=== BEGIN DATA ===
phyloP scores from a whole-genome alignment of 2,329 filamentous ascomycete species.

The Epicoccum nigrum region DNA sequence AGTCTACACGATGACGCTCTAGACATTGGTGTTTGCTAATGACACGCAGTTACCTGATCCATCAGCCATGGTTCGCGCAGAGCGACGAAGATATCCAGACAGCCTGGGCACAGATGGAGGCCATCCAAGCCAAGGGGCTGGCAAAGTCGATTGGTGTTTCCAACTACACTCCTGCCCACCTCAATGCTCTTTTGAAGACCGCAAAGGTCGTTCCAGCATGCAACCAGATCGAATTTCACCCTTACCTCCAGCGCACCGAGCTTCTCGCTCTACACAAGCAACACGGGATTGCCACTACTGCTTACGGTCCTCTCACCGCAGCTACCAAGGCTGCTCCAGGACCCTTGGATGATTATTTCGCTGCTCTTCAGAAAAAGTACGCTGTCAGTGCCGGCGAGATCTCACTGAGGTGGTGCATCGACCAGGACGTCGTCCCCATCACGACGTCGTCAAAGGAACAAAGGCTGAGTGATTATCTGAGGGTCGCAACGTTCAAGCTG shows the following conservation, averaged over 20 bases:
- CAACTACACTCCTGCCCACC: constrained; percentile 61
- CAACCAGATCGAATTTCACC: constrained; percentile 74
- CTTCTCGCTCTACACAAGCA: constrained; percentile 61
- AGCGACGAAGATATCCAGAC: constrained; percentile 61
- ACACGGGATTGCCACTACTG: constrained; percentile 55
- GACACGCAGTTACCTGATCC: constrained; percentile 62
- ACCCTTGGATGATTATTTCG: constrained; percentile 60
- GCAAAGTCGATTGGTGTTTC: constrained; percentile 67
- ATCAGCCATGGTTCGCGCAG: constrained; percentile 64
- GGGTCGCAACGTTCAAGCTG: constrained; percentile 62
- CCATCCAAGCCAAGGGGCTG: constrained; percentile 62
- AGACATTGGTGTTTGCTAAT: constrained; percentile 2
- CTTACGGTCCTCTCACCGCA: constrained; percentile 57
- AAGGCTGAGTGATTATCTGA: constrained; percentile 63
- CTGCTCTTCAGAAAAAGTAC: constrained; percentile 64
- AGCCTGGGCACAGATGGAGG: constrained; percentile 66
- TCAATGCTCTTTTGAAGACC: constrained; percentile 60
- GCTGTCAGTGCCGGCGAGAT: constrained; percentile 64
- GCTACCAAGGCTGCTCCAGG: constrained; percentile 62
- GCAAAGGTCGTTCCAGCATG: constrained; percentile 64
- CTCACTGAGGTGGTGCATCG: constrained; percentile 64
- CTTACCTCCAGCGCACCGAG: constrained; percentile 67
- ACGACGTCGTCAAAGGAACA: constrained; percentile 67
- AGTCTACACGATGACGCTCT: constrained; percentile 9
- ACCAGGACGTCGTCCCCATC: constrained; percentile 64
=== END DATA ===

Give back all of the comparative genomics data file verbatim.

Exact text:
phyloP scores from a whole-genome alignment of 2,329 filamentous ascomycete species.

The Epicoccum nigrum region DNA sequence AGTCTACACGATGACGCTCTAGACATTGGTGTTTGCTAATGACACGCAGTTACCTGATCCATCAGCCATGGTTCGCGCAGAGCGACGAAGATATCCAGACAGCCTGGGCACAGATGGAGGCCATCCAAGCCAAGGGGCTGGCAAAGTCGATTGGTGTTTCCAACTACACTCCTGCCCACCTCAATGCTCTTTTGAAGACCGCAAAGGTCGTTCCAGCATGCAACCAGATCGAATTTCACCCTTACCTCCAGCGCACCGAGCTTCTCGCTCTACACAAGCAACACGGGATTGCCACTACTGCTTACGGTCCTCTCACCGCAGCTACCAAGGCTGCTCCAGGACCCTTGGATGATTATTTCGCTGCTCTTCAGAAAAAGTACGCTGTCAGTGCCGGCGAGATCTCACTGAGGTGGTGCATCGACCAGGACGTCGTCCCCATCACGACGTCGTCAAAGGAACAAAGGCTGAGTGATTATCTGAGGGTCGCAACGTTCAAGCTG shows the following conservation, averaged over 20 bases:
- CAACTACACTCCTGCCCACC: constrained; percentile 61
- CAACCAGATCGAATTTCACC: constrained; percentile 74
- CTTCTCGCTCTACACAAGCA: constrained; percentile 61
- AGCGACGAAGATATCCAGAC: constrained; percentile 61
- ACACGGGATTGCCACTACTG: constrained; percentile 55
- GACACGCAGTTACCTGATCC: constrained; percentile 62
- ACCCTTGGATGATTATTTCG: constrained; percentile 60
- GCAAAGTCGATTGGTGTTTC: constrained; percentile 67
- ATCAGCCATGGTTCGCGCAG: constrained; percentile 64
- GGGTCGCAACGTTCAAGCTG: constrained; percentile 62
- CCATCCAAGCCAAGGGGCTG: constrained; percentile 62
- AGACATTGGTGTTTGCTAAT: constrained; percentile 2
- CTTACGGTCCTCTCACCGCA: constrained; percentile 57
- AAGGCTGAGTGATTATCTGA: constrained; percentile 63
- CTGCTCTTCAGAAAAAGTAC: constrained; percentile 64
- AGCCTGGGCACAGATGGAGG: constrained; percentile 66
- TCAATGCTCTTTTGAAGACC: constrained; percentile 60
- GCTGTCAGTGCCGGCGAGAT: constrained; percentile 64
- GCTACCAAGGCTGCTCCAGG: constrained; percentile 62
- GCAAAGGTCGTTCCAGCATG: constrained; percentile 64
- CTCACTGAGGTGGTGCATCG: constrained; percentile 64
- CTTACCTCCAGCGCACCGAG: constrained; percentile 67
- ACGACGTCGTCAAAGGAACA: constrained; percentile 67
- AGTCTACACGATGACGCTCT: constrained; percentile 9
- ACCAGGACGTCGTCCCCATC: constrained; percentile 64